Stem cell banking: benefits and challenges
Stem cell banking is the process of isolating stem cells from the body of a donor, processing them, and storing them for potential future use in the context of stem cell research or regenerative medicine. The low temperature of stem cell banks preserves the biological properties of these cells and prevents contamination and degradation.
The establishment of these banks around the globe has been growing rapidly thereby facilitating their effective application in biomedical research as well as in potential disease treatment using cell therapy (1).
Benefits of stem cell banking
The ability of stem cells to self-renew and differentiate into specialized cells helps to treat a wide range of diseases. For instance:
a) Biobank-preserved stem cells can be transplanted in patients with type 1 diabetes to obtain pancreatic stem cells that can replace dysfunctional cells with insulin-producing cells (2).
b) The cord blood and placenta are rich in hematopoietic stem cells and hematopoietic progenitor cells that can differentiate into all other blood cell types, making them useful in treating leukemia and sickle cell anemia (3).
Challenges of stem cell banking
The most challenging aspect of maintaining a stem cell bank is cell preservation. Since each cell type has its own biology, the preservation of stem cells does not follow a universal protocol therefore there’s a constant need to develop new protocols. In addition to this, preservation has multiple steps including adding preservation solution, freezing, storage, and warming and each step can damage the cells.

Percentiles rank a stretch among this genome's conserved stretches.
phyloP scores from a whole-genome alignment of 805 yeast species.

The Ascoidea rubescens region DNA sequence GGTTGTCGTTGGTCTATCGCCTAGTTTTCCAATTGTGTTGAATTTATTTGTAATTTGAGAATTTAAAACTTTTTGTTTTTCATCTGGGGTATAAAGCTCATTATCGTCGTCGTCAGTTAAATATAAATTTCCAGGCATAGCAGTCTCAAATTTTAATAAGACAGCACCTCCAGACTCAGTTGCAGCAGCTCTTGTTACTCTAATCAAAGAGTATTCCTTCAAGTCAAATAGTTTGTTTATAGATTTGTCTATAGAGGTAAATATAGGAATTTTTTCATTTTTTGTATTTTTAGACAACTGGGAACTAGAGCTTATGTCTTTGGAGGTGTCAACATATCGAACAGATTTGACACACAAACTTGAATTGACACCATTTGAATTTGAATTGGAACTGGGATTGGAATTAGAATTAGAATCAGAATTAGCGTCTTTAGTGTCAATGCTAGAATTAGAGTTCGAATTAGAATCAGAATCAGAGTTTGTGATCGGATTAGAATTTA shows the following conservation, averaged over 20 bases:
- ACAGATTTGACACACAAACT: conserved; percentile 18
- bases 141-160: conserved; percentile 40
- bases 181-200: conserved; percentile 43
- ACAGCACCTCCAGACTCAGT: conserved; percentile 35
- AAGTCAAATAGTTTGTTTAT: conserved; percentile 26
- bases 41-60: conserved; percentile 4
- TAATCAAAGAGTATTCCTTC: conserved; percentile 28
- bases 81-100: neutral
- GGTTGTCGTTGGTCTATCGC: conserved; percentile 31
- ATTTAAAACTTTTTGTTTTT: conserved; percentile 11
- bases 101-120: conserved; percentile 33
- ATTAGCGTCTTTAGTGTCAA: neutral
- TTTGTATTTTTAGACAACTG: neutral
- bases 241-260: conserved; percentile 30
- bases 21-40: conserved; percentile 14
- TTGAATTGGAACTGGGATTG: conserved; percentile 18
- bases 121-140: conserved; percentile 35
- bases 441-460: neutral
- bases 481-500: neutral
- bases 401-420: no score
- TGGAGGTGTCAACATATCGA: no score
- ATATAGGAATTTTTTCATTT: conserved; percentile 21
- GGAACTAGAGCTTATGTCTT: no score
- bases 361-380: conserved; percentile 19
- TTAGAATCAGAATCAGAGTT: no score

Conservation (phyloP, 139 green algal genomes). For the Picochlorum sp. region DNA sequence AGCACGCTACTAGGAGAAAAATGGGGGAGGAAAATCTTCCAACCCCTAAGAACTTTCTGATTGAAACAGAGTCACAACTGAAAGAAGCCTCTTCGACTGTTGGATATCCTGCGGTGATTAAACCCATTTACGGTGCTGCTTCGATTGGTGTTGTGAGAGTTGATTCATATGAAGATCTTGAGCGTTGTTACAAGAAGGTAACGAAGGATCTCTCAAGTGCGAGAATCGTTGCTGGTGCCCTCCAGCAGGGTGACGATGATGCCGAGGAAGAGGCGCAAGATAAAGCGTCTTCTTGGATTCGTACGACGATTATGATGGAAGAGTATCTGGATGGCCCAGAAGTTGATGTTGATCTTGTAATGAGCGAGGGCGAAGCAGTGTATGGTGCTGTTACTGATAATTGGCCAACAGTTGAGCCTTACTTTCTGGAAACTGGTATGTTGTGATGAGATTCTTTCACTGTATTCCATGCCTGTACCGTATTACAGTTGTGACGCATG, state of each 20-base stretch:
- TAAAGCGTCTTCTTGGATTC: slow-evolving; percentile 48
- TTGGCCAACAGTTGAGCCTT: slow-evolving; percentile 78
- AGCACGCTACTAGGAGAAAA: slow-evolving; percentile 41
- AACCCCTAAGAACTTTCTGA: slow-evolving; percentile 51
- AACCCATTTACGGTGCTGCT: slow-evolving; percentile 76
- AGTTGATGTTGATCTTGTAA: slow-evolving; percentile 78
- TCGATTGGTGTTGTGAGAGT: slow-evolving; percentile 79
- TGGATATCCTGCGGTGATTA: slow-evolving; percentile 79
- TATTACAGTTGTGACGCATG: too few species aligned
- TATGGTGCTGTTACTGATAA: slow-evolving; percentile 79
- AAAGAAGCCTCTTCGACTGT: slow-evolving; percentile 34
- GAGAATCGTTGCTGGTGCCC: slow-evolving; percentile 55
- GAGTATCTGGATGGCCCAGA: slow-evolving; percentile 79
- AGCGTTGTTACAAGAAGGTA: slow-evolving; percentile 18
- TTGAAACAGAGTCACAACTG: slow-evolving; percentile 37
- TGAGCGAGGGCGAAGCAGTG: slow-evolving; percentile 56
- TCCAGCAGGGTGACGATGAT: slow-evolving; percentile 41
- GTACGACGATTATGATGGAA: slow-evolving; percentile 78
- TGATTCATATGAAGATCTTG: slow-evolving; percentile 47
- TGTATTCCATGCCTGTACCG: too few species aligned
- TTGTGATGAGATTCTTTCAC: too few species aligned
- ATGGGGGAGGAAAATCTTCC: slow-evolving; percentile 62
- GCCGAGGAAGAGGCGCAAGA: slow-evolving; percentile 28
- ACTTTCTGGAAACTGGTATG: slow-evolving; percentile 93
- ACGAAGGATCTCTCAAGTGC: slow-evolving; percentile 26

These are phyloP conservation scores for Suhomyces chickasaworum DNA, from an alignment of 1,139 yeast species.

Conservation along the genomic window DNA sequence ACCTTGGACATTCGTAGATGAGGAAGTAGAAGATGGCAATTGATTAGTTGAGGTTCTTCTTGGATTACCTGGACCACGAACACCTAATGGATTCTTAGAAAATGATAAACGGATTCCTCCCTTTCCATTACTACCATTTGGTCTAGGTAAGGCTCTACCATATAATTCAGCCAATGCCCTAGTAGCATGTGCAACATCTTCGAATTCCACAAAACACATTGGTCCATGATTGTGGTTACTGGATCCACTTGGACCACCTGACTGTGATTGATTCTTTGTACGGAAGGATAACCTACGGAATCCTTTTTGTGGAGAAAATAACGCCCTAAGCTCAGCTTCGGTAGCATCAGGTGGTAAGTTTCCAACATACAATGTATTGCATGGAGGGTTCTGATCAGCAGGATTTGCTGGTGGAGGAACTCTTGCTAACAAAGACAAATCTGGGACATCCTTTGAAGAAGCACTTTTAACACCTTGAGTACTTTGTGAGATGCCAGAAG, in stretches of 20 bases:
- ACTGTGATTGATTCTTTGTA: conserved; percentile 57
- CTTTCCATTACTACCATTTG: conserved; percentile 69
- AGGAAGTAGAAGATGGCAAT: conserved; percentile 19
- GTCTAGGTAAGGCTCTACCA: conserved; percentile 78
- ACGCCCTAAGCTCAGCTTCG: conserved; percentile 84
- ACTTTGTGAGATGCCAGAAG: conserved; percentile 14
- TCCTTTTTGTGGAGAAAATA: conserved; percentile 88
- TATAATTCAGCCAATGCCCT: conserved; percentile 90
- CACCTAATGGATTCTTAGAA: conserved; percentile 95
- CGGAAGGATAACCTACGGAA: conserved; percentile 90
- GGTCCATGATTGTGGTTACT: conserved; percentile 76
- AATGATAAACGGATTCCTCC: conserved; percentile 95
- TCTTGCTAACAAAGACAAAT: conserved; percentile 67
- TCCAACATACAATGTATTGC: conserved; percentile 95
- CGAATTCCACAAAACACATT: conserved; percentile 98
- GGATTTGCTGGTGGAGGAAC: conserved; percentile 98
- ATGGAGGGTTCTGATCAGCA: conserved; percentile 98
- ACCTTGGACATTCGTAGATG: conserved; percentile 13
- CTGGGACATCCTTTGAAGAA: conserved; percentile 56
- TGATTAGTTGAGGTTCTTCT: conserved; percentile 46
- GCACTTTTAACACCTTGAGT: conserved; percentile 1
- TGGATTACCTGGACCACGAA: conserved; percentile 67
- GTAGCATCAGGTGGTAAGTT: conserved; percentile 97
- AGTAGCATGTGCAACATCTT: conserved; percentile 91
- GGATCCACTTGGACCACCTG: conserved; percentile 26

Proper training should be provided to the ones performing these protocols in order to ensure that they understand how important each step is. Lastly, obtaining high-quality stem cells that are healthy and contamination-free is another challenge; they must also be properly cultured and preserved to retain their potency (1,4).
1. Stacey G. Stem Cell Banking: A Global View. Methods Mol Biol. 2017;1590:3-10. doi: 10.1007/978-1-4939-6921-0_1. PMID: 28353258.
2. Salib A, Cayabyab F, Yoshihara E. Stem Cell-Derived Islets for Type 2 Diabetes. Int J Mol Sci. 2022 May 4;23(9):5099. doi: 10.3390/ijms23095099. PMID: 35563490; PMCID: PMC9105352.
3. Morin V. Stem-cell replication to treat blood diseases. CMAJ. 2014 Nov 18;186(17):E648. doi: 10.1503/cmaj.109-4925. Epub 2014 Oct 27. PMID: 25349011; PMCID: PMC4234733.
4. Sun C, Yue J, He N, Liu Y, Zhang X, Zhang Y. Fundamental Principles of Stem Cell Banking. Adv Exp Med Biol. 2016;951:31-45. doi: 10.1007/978-3-319-45457-3_3. PMID: 27837552.